top of page

An Interview with Lina Petraviciute about Swiss Educational College Mentoring Programme

At Swiss Educational College we run Mentoring programme for students and teams if there is a need and wish to join. Last week we sat down with our Head of Media and Communications Ms Lina Petraviciute and dive into an open conversation about mentoring importance and challenges.

Who Is a Mentor?

A mentor or mentor is someone with whom you may establish a long-term connection focused on the mentee’s growth and development. It doesn't mean that I work with a mentee or student daily to assist them in making decisions, but I am trying to provide full support, knowledge, and instructions over. It's also less structured and is more based on each case separately.

Why Ms Lina, do you think such role is Import in the educational system?

When it comes to learning, having a mentor may be quite beneficial. At Swiss Educational College we try to develop a balance between professional and personal development. And Mentoring, I do believe, is a vital part of it.

Mentors may provide knowledge and counsel to help individuals through their undergraduate and graduate educational journeys. In addition, mentoring may play an important role in assisting upcoming or recent graduates in securing a suitable job. That's why Mentoring programme is also part of our Career Centre programmes.

What would be the key of the Mentoring programme?

Reflection, or as I love to say "learning from past experiences". Working for more than 15 years in International companies, and with, being part of Integration processes in a country I moved to 7 years ago - soon was very clear that reflecting on my journey in balance with my professional is vital for growth. I am glad to share my experience with our students as part of an open conversation of theirs.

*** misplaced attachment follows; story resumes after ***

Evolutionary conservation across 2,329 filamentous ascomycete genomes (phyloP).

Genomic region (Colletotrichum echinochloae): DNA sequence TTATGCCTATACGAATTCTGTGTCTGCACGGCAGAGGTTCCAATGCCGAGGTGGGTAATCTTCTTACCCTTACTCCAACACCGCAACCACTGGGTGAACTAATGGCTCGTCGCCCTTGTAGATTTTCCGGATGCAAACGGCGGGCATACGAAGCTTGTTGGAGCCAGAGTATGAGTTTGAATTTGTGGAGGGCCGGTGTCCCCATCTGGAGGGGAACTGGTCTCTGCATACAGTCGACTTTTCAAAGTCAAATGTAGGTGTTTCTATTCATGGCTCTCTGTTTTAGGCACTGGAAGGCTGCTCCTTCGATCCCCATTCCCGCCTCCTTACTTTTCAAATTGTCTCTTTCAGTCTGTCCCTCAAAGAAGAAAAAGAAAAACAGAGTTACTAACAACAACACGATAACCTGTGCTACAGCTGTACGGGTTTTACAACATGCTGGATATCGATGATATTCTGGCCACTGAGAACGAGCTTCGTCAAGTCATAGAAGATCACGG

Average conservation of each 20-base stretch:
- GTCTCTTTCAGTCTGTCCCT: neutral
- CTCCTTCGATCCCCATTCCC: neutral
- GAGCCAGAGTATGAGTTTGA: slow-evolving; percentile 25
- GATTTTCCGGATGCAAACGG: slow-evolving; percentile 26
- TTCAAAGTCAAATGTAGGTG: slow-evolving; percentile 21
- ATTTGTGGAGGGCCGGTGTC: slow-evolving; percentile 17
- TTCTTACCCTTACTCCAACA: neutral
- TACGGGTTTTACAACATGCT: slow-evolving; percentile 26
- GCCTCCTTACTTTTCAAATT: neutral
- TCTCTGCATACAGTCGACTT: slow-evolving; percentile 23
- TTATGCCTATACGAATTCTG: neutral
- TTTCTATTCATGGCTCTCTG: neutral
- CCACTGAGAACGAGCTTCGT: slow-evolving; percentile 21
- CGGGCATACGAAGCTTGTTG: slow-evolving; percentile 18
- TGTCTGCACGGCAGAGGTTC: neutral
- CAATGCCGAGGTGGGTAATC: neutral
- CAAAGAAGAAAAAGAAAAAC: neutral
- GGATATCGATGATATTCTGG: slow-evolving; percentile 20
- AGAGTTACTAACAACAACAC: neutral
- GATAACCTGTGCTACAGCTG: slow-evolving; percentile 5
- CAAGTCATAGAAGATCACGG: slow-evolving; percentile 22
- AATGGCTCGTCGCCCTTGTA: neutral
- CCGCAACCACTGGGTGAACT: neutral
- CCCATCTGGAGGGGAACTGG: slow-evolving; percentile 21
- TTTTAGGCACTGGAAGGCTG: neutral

Why do you think is it important to share Your story?

Learning from your mentor’s prior experiences and stories prevents making major mistakes in your own life.

What is hard in being a mentor?

Setting expectations.

Student mentors, co-mentors, and students all bring their own set of expectations for each other and the project on which they will collaborate in their experience. Mentors are in charge of managing student expectations as well as communicating their own expectations for how they will engage with the student.

Listening is vital, the same as reading body language. you very quickly learn when the session is going not in the right direction.

What do you find he hardest in mentoring students?

I feel a huge responsibility when I work with students. Your job as a student mentor shifts from educator/mentor to role model. That's why I focus so much on reflection and sharing my journey.

What do You like the most about mentoring programme?

Well, I can speak for hours about it (laughing). I am mentoring adults and students for more than 6 years now, and honestly, it's the process itself. As I focus on mentoring and different reflective techniques, it's a constant reminder to myself too. And I think that is what makes it so impactful for both students and me (mentor).

I also have a unique opportunity to learn more about our students, their journey, dreams and the obstacles I can help to go through. It builds trust.

Thank You, Ms Lina!


bottom of page